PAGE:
(Dear MIA editors: I hope you can please realize, this comment is not a personal attack on anyone; it’s for the good of MIA readers – and for the general public – that Healy’s indefensible denials of reality be exposed.)

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  2. I saw the show yesterday and was totally unimpressed. First of all, having guests like Drew Pinsky and Daniel Amen talk about the dangers of SSRIs is like having a cocaine addict discuss the dangers of heroin addiction.

    Dr. Pinsky has taken money from drug companies in the past although he claims he no longer does it. And he has been involved in other controversial issues that are too long to get into.

    He started off claiming that it is the pressure from insurance companies that pushes doctors to prescribe meds as a first time solution. If I hear that excuse one more bleeping time, I am going to scream. If doctors would have the guts to push back against this, things would change but they don’t.

    He then claimed that psychiatrists are alot more knowledgeable about SSRIs than family care doctors which of course make me gag again.

    He did acknowledge that drugs are being prescribed way to often by family doctors and needed to stop. But as he was saying that, I wondered about his role in all of this as it didn’t sound like things were going to change that much.

    And of course, there was Dr. Amen who claims mental illnesses can be diagnosed with brain scans. I can’t repeat what my thoughts are about that so I keep this post respectful.

    On the one hand, he seemed to express concern about medications but on the other hand, he still seemed to prescribe them quite a bit after of course, performing an expensive brain scan that other mainstream experts have said is not credible.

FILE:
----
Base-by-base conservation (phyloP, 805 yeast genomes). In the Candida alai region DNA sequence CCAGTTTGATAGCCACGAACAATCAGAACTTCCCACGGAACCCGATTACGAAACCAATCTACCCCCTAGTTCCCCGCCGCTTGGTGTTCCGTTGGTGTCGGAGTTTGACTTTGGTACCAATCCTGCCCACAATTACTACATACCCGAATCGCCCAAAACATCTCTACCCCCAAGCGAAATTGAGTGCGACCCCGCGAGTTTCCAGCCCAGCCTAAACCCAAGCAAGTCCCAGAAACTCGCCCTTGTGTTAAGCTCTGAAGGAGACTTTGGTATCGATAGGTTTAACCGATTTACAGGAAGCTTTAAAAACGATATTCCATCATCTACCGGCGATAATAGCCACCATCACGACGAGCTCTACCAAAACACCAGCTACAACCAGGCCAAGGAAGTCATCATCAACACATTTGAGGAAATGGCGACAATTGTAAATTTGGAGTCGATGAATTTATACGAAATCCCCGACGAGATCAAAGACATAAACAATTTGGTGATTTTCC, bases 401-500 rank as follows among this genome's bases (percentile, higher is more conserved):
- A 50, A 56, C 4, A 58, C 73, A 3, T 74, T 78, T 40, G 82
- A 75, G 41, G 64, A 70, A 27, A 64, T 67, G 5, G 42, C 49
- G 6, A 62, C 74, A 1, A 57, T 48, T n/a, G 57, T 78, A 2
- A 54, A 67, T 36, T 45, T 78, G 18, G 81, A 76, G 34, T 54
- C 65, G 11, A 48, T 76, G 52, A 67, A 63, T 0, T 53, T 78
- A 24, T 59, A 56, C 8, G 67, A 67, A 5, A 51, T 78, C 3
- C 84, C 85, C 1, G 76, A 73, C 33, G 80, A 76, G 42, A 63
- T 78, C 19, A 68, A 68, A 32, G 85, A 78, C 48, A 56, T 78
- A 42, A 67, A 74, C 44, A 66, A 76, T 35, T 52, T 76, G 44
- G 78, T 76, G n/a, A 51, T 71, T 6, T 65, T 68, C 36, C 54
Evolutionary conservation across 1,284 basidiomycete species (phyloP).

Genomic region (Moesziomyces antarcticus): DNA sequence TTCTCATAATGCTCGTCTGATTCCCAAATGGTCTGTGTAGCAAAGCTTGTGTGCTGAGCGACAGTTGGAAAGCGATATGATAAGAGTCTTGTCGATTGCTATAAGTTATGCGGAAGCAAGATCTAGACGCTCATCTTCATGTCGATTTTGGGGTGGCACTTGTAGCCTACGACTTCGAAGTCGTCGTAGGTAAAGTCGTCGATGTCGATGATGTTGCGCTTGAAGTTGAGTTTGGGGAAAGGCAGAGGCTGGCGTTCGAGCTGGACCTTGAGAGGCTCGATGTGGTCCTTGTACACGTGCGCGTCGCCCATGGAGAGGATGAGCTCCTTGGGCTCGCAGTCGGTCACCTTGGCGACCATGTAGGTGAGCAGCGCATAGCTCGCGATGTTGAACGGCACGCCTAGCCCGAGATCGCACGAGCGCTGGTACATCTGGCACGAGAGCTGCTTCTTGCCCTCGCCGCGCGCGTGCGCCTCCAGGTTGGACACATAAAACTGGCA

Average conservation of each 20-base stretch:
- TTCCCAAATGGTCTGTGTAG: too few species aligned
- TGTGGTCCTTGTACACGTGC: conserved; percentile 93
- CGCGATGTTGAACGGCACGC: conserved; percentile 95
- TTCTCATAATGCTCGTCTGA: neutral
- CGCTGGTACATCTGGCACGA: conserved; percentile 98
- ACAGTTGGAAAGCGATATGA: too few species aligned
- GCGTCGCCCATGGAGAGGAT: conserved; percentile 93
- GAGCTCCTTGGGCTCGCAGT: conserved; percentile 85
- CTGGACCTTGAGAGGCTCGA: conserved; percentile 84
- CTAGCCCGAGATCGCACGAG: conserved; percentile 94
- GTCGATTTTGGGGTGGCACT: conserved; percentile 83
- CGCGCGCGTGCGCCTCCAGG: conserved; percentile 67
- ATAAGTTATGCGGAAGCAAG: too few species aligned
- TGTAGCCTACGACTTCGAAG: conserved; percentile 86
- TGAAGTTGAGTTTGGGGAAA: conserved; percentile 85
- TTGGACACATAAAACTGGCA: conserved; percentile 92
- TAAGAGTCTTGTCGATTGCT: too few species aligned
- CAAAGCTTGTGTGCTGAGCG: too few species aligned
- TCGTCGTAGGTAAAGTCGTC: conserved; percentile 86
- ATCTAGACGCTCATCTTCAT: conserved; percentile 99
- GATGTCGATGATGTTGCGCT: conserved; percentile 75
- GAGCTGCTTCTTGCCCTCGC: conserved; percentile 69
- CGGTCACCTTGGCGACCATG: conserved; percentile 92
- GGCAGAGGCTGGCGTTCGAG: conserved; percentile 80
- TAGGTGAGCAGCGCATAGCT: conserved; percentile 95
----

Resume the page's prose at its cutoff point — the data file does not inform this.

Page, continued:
The best part of the show in my opinion was when they spoke to a woman in the audience who saw her PCP for palpitations who ended up on psych meds for many years before she realized the drugs were destroying her health. She said she felt wonderful now that she was off of them.

    It made me facetiously think that we needed to start an anti primary care doctor movement because it seems that while of course, psychiatry deserves all the criticisms against it, that these folks are also causing alot of problems by throwing drugs at a problem without further investigation. By the way, they prescribe 80% of all psych meds.

    Finally, they did talk about getting off the meds but it was the standard BS advice about check with your doctor. Yeah, that worked really well for most people says me sarcastically.

    Anyway, those are my thoughts.

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    • AA,
      I think these are good thoughts.

      I wanted to say your take on the primary care physician piece and their comments ring true here in Ohio. We’re not calling it an anti primary care doctor movement ( it does have ring to it 😉 ) but what we are doing at least in our local county is a concerted effort to get into primary care physicians offices, especially pediatricians, to do some basic education and encourage them to refer people out to non-drug based help rather than starting them on medications. Most of the primary care doc’s don’t feel comfortable anyway with prescribing but they have to respond to the person in front of them, so we’re trying to give them better options.